Lora Hieronymus Robie, one-half of the couple who had Frank Lloyd Wright design Chicago’s famed Robie House, spent far more time as a Springfield resident than she did in the house named after her and her husband.
Lora Robie (1878-1947) was born in Pekin, but as a child moved to Springfield with her family. Her father, B.R. Hieronymus (1841-1926), was one of the founders and later president of the Illinois National Bank.
Lora Hieronymus met Frederick Robie while she was attending the University of Chicago, and the two married in 1902. The Robies bought property near the University of Chicago in 1907 and commissioned Wright to build their home. Construction began in 1909 and was largely complete by May 1910, when the couple and their two children moved in.
The Robie House is considered one of the great examples of Wright’s Prairie School of architecture (which also includes Springfield’s Dana-Thomas House). One critic said the Robie House is “for many Americans the finest work of art turned out by any of our architects in our history as a nation. In this house Wright blends the sonorous long lines of the machinelike form with a rich decorative effect that is ages old.”
In April 1911, however — less than a year after the Robies moved into their new home — Lora Robie moved out again, and she and the children returned to Springfield. She filed for divorce in 1912, accusing her husband of infidelity. (Frederick Robie also faced financial problems following the death of his father, for whom the younger Robie had worked. As a result, he was forced to sell the house in December 1911. The Robie House now is owned by the Frank Lloyd Wright Trust and is open for public tours.)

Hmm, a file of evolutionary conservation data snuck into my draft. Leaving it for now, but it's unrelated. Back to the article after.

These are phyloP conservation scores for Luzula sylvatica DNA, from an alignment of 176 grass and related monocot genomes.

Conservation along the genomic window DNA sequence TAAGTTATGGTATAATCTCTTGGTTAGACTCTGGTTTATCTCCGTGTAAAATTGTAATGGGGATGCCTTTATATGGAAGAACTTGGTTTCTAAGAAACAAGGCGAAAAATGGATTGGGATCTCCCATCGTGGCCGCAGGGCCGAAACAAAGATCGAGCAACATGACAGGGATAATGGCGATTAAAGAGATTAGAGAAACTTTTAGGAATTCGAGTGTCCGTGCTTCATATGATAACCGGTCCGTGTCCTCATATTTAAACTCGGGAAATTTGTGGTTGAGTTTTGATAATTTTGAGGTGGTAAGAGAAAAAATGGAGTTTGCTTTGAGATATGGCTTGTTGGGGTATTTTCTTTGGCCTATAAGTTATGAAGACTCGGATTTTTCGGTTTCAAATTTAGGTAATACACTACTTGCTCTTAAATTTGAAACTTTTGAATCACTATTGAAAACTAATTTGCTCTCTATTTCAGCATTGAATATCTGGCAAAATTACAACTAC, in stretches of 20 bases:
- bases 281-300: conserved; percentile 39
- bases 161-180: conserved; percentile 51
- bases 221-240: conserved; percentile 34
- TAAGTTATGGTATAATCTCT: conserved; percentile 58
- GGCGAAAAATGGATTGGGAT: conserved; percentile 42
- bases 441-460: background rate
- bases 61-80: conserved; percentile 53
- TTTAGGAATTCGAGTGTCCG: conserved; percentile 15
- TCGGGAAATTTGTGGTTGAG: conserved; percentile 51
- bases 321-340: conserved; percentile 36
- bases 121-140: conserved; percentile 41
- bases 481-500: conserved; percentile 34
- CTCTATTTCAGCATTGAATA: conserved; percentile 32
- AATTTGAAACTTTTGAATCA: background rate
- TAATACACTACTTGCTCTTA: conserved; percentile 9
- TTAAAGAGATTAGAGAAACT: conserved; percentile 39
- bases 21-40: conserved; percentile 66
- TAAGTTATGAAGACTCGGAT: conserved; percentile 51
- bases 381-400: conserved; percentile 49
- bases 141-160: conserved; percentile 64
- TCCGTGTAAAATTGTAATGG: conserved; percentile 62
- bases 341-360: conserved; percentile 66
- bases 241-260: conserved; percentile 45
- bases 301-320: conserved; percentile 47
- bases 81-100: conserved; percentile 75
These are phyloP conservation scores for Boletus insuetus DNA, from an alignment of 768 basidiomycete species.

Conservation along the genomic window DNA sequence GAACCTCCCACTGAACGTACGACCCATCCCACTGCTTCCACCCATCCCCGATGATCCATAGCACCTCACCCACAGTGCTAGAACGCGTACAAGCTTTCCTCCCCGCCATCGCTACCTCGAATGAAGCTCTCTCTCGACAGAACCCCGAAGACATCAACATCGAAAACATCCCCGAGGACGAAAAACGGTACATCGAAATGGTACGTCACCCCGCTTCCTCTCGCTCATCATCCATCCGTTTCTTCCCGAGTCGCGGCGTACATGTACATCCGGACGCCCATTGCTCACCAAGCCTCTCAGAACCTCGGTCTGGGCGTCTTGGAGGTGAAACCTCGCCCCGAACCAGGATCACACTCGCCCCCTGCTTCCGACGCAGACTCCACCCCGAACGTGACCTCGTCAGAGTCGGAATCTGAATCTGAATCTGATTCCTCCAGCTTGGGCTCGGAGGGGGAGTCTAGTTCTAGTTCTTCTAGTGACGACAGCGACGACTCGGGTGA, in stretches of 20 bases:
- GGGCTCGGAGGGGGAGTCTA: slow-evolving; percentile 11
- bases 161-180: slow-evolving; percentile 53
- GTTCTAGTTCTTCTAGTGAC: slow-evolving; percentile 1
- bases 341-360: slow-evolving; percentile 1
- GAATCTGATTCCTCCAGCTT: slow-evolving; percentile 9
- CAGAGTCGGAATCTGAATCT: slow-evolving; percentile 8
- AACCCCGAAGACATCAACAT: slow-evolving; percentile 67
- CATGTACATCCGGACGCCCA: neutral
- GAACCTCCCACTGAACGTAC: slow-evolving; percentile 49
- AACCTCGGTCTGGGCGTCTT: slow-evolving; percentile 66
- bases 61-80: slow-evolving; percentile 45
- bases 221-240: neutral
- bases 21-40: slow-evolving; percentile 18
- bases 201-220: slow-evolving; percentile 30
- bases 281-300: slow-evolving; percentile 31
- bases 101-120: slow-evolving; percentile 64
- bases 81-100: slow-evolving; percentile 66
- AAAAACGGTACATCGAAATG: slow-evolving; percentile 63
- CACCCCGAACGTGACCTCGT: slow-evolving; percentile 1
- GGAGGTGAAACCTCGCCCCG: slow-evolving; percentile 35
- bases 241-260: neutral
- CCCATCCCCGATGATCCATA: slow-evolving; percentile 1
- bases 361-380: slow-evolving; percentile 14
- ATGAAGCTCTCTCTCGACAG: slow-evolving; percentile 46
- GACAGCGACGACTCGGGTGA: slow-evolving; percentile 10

Lora Robie, who had briefly been a teacher in Springfield prior to marrying Frederick, became an instructor of history, English and Latin at Lawrence School. She then taught at Springfield High School, where she eventually was appointed dean of giris.
She resigned in 1925 and opened the Robie Book Store at 406 S. Fifth St. in 1927. After closing the store in 1943, Robie became manager of the book department at Myers Brothers Department Store. She also did book reviews for women’s groups and adult education classes and in radio broadcasts.
The Illinois State Journal paid tribute to Lora Robie following her death in January 1947:
Aptly described as a cultural leader, she always gave to those with whom she came in contact something of her own tireless enthusiasm for good living. …
She visualized her beloved books, the many people of the book world she knew so well, and thousands of young minds eager for truth, all of which would live on and on. In this she found a measure of comfort.
Only in the knowledge that the ideals and thoughts of Mrs. Robie do carry on, can we take any solace in the fact of her death. May the memory of her unique personality continue to do the good work which she so well begun when life was hers to spend day by day.
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